I have posted a couple of Fulbright Tips before, for the aspiring applicant. Along the way however, I have learned a lot that I wish I had known post-acceptance but before heading to India. Here are a couple of the more practical things I’d suggest you consider too before leaving for your grant:
Plan for the Future
Perhaps my biggest Fulbright-related regret was not applying to jobs during my senior year and deferring. I spent most of senior fall applying to fellowships—and spent the spring waiting to hear back. Once I received the Fulbright, I was relieved and didn’t really consider the fact that I’d have to go through the entire job application process—from India. If you think applying for positions is already tough, imagine applying and interviewing through low-quality Skype conversations and disjointed phone calls.
Even after getting through rounds of interviews, I was told that I would have to attend in-person finalist days back in the US, something that wasn’t timely or financially possible. Being out in Santiniketan, my Wi-Fi can be spotty and even my phone line acts up. (The university I’m based at doesn’t have a career-counseling center or the infrastructure to arrange conference rooms either) Employers, understandably, view unclear phone connections unfavorably—I have been hung up on without explanation. It’s hard to make a positive impression when you can barely hear the person on the other side of the line.
A few weeks ago, I had to take a 3-hour phone interview during a heavy monsoon. Thankfully, that was the last phone interview I had to take: I accepted the position and will be moving to D.C. this fall.
That being said, it was a painful and long process to get to this point. If you have the ability and the time, apply beforehand! Try to lock down a position while you’re still in school and can go through on-campus recruitment, travel for interviews, and make some crystal-clear phone calls. If you’re planning on going to graduate school, the same advice holds! Send your applications and make your campus visits while you are still home in the states—and then defer.
This advice can be applied to broader life experiences but is especially important when moving abroad. One of the first things you should do when moving to a new place is finding out standard costs for basic necessities, from cabs to apartment rates. Once you know the norm, you can make decisions off of that baseline. Despite having lived abroad on many different occasions, I found this harder in India—there are so many smaller monetary interactions to negotiate and I never know how to respond. How much do I pay my landlady’s maid if she tidies up my place one day? How much do I tip a cab driver for an afternoon’s service? When I first got to India, I definitely overpaid for most of these situations. Luckily, at this point, I mostly figured this out. (If in doubt, I call my grandma)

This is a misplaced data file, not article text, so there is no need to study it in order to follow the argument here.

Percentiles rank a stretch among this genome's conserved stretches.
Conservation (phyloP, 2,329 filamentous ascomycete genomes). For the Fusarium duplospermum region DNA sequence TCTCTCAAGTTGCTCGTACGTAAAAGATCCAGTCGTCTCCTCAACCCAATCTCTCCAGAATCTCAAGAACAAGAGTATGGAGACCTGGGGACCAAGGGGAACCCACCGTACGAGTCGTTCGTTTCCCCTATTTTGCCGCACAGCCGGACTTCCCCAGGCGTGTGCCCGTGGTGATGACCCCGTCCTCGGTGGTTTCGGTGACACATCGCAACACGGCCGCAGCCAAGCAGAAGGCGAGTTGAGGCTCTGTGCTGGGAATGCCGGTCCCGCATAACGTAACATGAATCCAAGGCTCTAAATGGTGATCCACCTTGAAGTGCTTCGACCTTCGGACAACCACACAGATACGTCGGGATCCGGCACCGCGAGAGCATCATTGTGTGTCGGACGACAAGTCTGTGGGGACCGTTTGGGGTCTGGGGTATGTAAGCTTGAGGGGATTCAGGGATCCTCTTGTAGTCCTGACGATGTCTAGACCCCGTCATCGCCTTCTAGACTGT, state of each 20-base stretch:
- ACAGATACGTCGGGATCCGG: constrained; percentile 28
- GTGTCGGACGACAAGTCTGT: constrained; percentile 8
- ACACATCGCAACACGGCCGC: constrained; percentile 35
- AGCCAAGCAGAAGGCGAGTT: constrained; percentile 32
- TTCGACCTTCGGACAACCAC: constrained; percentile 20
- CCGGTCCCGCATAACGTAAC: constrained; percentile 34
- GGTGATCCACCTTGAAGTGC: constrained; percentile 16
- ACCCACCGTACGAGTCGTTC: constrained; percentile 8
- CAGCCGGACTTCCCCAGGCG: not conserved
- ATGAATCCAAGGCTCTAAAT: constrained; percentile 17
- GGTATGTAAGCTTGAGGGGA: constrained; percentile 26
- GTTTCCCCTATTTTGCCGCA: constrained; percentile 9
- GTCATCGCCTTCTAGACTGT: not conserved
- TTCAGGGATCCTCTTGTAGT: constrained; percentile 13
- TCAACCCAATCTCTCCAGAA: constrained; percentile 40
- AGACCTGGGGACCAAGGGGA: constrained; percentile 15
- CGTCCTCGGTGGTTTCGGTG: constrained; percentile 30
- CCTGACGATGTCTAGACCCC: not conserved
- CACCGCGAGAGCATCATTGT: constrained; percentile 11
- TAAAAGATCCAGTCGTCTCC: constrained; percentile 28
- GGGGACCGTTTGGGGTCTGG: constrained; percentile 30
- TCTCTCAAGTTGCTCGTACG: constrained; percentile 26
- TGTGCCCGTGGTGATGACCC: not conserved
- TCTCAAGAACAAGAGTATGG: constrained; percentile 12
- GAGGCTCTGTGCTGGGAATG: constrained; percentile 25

More than just monetary behavior however, it’s importantly to assimilate culturally as well. This extends past appropriate dress and behaviour. For example, Indians never queue—it’s always chaos, whether at the train station or at a temple, with people cutting in front and squeezing past. It can be hard to adopt such behavior—it’s so rude! Right? Wrong—as I told a friend the other day, assimilate or die. If you don’t call someone out for cutting you in line, you will never get to the front yourself. Be assertive—not just in queues, but also in any public interaction. That’s how the locals are and that’s how you too can survive.
It’s essential to be realistic in all spheres, most importantly with regards to your research, travel, and health.
Many people embark on a Fulbright with a clear-cut research plan and hope that they’ll have something publishable at the end. If you’re a PhD student, this is a valid goal. If you’re a recently graduated student-researcher however, the chance of that happening is quite slim. When I met with my Santiniketan advisor, he told me to make my goal to write, read, and learn as much as possible. At the end of everything, if I could publish something—that would be wonderful. But don’t be disappointed if it doesn’t happen. His advice turned out to be sound: I ended up having to change my topic of research about two months into the grant—my original project was not feasible. I have learned so much though and even if I don’t manage an academic publication, I do believe that the entire experience has been a worthy one.
Travel goals have to be realistic as well. Grant guidelines are strict on overseas travel but relaxed in terms of in-country trips. I decided to interpret the lack of regulation as loosely as possible. Before coming to India, I made a list of the places I hoped to visit—mostly art historical sites—and counted on making at least one trip per month. If you’ve been following this blog, you know that I’ve been travelling quite a bit—even more than I had initially expected. By the time I returned from Darjeeling—my fourth trip within the span of a month—I was beyond exhausted. I’ve decided to travel less for my remaining time and instead spend time at home in Santiniketan and with my grandparents. If I don’t end up making it to Khajuraho this year, I’ll just remember that I can visit the next time that I come to India.
Health is another factor you need to prepare for. India is especially tough on foreigners. Even if you are a generally healthy person, know that the food, weather, and mosquitos will collude against you. You will get sick often and when the weather is incredibly hot, feel lethargic and wearied as well. This ties up with the travel point neatly—if you travel too much, you will overtire and become even sicker. (Believe me!) Stay hydrated and eat lots of (thoroughly washed) produce but know that moderation is key. Know that you won’t be functioning at peak health and once you accept this, you’ll be far more adaptable to whatever obstacles come your way.